Earlier in September you may remember Engadget and other sites, such as ourselves, reporting on a DIY project that had someone streaming Wii games to their Android tablet, an Asus Transformer to be exact. Ever wonder how they managed to do that aside from the brief description in the articles? Well here's how!
Disclaimer: We did not write this tutorial ourselves. This is straight from a site called SixBIT so all credit goes to them for writing this awesome tutorial on how to do this. We have not changed any of this tutorial from it's original state aside from a little formatting in order to fit our layout here at DroidGamers. You can use this with a Wiimote as see in the video at the end or with an Xbox controller as seen in the original news story about this subject. Also please note that this is a different method of doing the same thing in the original news story but with different tools. In the original story they used Splashtop Remote HD. Enjoy!
This tutorial is written using a Motorola Droid 2 Android phone but this should work on the majority of Android devices available out that can play stream media over WiFi. So enough from us, enjoy the tutorial and let us know how it works out for you.
Let’s get started. Grab the following free software:
Once you’ve downloaded these tools, you’re ready to get your streaming configuration setup.
Step 1: Install the Dolphin Emulator
There are tons of resources out there to help you get the Dolphin Emulator up and running, so we’re not going to go into those details here. No special configuration is needed, just make sure you’ve picked the game you’d like to stream to your mobile device, and that it runs smoothly in Dolphin on your machine. If you need help with this, try browsing around at http://www.dolphin-emulator.com/.
As a side note, you’ll want some wireless way to control the emulator from your mobile device. We used a Wiimote with Windows drivers, you can find out more information on how to do this on Dolphin’s website. The Wiimote is great because it uses Bluetooth, so you’ll be able to leave the room and still maintain a connection. Once you have gotten your emulator up and running and tested it out with a game, you can head to the next step.
Step 2: Create a Virtual Webcam for the Emulator
Go ahead and install ManyCam, using all of the default settings. Once you’ve completed this step, launch the software. Next, you’ll need to set it up to make a webcam for Dolphin’s video output.
To do this, first adjust the Update rate slider all the way to the left of the window (See arrow 2) so that the video will stream at the same frame rate as the emulator. Then, click Custom desktop (See arrow 1) and make the frame that pops up encompass the emulator video output window. Click Ok when you are happy with the frame. Your ManyCam window should now look something like this, depending on what game you are running:
Step 3: Create a Stream of the Virtual Webcam
The next step is to stream the video over LAN using Yawcam. Install the software using the default settings and then launch it. Next, select the virtual webcam by clicking Settings->Device->Change to->ManyCam Virtual Webcam.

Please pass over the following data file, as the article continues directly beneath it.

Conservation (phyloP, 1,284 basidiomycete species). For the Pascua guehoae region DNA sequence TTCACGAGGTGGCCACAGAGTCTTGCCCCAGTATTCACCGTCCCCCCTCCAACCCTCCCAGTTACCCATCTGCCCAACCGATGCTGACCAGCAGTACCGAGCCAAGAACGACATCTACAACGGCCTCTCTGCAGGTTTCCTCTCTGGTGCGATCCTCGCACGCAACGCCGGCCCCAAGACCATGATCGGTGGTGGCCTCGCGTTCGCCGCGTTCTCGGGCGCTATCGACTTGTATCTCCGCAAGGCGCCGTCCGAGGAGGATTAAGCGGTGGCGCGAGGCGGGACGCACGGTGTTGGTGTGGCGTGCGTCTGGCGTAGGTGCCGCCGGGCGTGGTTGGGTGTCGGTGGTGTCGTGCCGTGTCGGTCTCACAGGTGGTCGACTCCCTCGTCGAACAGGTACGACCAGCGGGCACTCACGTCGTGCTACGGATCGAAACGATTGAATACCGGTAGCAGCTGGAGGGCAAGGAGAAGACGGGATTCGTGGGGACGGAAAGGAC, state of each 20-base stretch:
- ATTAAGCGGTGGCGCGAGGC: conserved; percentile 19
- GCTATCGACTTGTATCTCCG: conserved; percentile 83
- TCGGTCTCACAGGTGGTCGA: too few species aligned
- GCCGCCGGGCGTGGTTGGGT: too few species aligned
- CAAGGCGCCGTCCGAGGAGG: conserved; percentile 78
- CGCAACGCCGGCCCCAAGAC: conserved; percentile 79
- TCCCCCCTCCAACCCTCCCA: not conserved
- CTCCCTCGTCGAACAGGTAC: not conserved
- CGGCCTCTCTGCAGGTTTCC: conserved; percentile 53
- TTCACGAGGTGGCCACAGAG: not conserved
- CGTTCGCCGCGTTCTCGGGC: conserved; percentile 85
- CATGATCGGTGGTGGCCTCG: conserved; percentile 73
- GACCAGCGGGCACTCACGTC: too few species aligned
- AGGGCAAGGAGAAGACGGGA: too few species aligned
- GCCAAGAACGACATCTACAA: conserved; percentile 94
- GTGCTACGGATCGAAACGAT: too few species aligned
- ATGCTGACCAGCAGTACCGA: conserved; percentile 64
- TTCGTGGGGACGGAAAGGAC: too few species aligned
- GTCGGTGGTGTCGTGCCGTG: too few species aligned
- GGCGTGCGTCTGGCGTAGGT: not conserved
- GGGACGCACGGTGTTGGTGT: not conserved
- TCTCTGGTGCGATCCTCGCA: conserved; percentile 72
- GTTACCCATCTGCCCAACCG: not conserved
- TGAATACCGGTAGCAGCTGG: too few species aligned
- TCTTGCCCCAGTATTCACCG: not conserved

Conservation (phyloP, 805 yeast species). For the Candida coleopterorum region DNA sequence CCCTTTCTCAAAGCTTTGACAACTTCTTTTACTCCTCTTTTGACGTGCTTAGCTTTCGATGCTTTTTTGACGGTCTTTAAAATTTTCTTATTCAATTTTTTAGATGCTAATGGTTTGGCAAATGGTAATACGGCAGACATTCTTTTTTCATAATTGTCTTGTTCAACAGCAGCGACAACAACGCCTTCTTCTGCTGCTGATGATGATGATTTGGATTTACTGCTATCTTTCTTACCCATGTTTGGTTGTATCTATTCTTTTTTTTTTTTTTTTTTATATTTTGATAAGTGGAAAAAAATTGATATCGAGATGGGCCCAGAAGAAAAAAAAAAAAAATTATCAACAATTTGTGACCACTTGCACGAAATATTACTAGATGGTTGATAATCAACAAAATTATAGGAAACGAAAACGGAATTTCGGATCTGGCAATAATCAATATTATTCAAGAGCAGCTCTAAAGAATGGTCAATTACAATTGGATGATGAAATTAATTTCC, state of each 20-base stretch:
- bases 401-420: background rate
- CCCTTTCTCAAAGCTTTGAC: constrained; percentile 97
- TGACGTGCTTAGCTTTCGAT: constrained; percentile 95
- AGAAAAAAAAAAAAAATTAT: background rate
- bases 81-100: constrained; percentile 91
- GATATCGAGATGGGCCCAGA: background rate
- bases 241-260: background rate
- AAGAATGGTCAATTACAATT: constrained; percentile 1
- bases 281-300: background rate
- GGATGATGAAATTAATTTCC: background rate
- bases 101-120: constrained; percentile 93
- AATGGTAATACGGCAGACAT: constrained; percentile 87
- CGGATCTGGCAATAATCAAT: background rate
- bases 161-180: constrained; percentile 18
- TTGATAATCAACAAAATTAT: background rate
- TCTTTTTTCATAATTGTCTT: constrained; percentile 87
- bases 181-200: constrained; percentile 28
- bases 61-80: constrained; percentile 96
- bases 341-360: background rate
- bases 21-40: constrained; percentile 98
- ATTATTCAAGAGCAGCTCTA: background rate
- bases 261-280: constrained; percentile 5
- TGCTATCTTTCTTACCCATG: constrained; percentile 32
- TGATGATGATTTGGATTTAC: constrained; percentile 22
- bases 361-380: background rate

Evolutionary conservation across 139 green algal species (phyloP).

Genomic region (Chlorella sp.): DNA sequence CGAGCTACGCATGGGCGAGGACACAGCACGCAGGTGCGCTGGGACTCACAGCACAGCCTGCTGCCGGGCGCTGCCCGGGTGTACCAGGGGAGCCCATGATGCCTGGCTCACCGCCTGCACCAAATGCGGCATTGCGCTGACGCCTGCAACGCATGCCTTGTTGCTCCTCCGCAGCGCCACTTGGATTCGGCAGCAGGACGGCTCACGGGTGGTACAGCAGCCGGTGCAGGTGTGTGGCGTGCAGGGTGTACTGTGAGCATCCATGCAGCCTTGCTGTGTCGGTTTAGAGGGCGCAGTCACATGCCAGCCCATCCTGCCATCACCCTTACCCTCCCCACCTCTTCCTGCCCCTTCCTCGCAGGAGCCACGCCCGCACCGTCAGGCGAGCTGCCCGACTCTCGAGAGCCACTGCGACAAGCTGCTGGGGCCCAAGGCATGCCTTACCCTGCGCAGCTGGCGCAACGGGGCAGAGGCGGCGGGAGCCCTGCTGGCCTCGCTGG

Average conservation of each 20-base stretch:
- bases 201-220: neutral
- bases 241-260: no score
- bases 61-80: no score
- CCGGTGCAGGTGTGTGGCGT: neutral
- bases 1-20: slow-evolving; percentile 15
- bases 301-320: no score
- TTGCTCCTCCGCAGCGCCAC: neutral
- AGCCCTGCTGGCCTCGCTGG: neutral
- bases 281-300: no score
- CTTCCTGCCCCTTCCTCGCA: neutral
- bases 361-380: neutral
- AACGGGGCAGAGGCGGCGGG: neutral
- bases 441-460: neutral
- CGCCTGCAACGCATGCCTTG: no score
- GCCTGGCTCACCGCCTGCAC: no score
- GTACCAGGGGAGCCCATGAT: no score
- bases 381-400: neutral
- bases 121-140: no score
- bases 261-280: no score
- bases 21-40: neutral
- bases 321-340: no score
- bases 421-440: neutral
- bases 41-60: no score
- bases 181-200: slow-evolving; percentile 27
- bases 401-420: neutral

Now, go to Settings->Edit Settings, and under the categories click on Stream. Set the Image quality 100% and then click Additional settings. On this window, set the ImageProducer rate to 30fps. Click Ok twice to save your settings. Then clik enable next to Stream on the Yawcam Control Panel to begin streaming. See the image below for an overview of these configurations:
Yawcam uses the UPnP protocol to stream video. From our tests with other software, this seemed to provide the most stable connection with our mobile devices. Furthermore, it was quite smooth, even over a Wi-Fi network AND Yawcam is free!
Step 4: Connect to the Stream from Your Mobile Device
You’re almost there – the last step is to connect your mobile device to the stream. It goes without saying here that you’ll need to have your PC and mobile device (in our case, Eric’s Moto Droid 2) connected via LAN, and you’ll need the IP of your emulator server (Let it be known, we’re coining a new term!). You can get the IP address and correct port for your emulator server in the log of Yawcam (for example, ours was 192.168.1.131:8081. Make sure you have the right port or it will not work!).
Now that everything is up and running, and things seem to be working on your computer, pick up your Android/iPhone/iPad/Tablet/etc. and point the web browser to the IP from above.
That’s it! You should see a live video stream of Dolphin, and you should be able to play it in another room with your Wiimote (Note: Proximity is pretty limited, we’d love to see someone write an App to let you control it from your device!)
Frequently Asked Questions
Having any trouble? Here are some common problems we’ve seen:
Q. When I browse to my IP, why is the page just blank? A. There could be many reasons for this, but two solutions might be to (1) double check that your firewall is not blocking Yawcam, and (2) ensure that you are specifying a port number in your webbrowser.
Q. Why is my Android/iPhone/etc. browser flickering on the stream? A. It’s likely not able to refresh quickly enough – we’ve seen this problem happen with Playstation 3’s web browser, for example. You can try adjusting the Yawcam settings. You can also browse to your emu server IP on another computer to verify that it’s running smoothly.
Q. Why isn’t there any sound? A. With this guide, we just covered streaming the video. You should be able to also stream audio pretty easily by passing through the audio output from the emulator.